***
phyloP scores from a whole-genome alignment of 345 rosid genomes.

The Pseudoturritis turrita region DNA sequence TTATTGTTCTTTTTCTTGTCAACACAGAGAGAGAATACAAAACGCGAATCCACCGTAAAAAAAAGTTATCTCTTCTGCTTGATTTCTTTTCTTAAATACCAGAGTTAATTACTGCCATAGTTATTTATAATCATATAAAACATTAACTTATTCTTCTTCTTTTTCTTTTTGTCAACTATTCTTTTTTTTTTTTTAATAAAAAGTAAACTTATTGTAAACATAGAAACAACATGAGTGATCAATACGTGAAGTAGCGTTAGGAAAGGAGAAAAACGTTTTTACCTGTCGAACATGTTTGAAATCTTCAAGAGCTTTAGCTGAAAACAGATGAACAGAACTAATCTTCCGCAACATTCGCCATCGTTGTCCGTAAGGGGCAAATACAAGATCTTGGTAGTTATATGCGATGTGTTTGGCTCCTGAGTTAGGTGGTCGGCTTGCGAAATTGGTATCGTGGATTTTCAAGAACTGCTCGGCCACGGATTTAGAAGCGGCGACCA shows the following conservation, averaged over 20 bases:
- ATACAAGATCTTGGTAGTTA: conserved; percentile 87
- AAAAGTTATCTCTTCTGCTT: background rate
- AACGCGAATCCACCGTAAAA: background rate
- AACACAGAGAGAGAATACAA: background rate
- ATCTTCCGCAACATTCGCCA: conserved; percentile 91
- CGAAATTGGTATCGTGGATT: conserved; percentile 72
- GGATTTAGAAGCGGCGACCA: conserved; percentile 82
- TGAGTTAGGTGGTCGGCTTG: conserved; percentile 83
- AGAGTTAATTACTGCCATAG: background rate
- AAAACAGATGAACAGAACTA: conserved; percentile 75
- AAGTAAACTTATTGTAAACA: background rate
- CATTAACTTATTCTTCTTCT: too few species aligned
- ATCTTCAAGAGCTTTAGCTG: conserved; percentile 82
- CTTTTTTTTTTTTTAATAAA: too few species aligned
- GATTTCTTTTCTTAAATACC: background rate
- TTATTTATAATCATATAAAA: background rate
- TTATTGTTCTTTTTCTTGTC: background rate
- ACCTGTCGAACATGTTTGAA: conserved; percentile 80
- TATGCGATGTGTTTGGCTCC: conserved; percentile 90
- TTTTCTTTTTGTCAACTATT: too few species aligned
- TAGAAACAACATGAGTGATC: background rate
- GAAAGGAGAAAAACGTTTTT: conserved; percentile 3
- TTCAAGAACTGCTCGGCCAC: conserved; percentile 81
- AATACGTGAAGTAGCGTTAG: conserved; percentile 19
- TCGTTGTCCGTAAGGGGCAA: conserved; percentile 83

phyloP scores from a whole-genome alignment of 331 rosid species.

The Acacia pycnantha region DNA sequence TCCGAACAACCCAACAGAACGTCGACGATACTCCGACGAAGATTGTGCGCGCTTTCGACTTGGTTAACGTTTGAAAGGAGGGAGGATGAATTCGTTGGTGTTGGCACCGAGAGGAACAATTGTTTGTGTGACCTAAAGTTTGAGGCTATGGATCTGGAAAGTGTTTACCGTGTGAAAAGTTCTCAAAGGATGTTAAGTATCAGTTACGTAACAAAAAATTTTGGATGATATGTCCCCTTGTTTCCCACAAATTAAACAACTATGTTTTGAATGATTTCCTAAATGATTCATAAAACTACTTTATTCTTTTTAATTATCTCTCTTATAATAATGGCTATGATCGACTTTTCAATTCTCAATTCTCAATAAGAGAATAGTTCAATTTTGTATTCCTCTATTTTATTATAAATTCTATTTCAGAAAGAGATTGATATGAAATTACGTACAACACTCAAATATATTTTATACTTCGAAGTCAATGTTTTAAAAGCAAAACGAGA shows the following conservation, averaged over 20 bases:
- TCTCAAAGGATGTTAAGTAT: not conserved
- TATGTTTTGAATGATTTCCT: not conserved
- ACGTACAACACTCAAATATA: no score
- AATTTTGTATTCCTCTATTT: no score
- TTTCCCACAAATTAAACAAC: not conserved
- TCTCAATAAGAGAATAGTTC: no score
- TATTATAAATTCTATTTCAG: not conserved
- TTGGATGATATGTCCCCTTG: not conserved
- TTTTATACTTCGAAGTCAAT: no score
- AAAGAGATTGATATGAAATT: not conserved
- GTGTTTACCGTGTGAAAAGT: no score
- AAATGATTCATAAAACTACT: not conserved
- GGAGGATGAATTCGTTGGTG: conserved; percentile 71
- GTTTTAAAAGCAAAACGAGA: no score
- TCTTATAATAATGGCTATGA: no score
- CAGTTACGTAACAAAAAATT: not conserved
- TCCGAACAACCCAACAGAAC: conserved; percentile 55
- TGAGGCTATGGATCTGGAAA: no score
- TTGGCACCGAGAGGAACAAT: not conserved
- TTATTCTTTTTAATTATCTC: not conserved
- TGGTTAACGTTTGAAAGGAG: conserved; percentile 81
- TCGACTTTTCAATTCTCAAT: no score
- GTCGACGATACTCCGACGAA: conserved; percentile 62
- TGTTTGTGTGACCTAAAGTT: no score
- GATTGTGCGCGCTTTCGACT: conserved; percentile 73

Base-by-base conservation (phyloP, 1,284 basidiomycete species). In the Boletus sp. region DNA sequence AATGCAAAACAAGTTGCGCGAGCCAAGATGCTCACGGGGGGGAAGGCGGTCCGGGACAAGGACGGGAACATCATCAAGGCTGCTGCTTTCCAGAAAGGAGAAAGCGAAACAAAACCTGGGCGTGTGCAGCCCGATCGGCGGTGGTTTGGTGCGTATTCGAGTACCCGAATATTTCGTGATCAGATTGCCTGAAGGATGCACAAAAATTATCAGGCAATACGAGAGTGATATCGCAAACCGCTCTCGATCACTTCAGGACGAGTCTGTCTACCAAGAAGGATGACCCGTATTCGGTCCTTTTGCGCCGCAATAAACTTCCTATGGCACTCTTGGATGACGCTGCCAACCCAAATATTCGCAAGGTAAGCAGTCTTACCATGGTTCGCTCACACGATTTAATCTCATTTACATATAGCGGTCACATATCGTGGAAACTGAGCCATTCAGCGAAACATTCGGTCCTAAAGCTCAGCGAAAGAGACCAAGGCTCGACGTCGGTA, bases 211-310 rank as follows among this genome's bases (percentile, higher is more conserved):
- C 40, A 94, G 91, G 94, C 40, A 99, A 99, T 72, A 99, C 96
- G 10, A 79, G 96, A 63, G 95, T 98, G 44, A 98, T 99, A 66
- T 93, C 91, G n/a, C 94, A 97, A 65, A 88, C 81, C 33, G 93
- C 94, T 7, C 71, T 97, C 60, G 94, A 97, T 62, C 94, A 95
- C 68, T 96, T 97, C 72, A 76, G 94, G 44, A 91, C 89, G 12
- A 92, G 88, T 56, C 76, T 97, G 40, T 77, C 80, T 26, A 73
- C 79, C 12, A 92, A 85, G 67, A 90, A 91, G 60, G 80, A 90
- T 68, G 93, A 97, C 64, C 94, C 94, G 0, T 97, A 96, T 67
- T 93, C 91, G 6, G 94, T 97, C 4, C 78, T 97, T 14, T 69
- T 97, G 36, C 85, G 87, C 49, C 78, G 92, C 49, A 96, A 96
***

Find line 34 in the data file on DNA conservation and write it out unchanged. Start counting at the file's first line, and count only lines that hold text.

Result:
- TTTCCCACAAATTAAACAAC: not conserved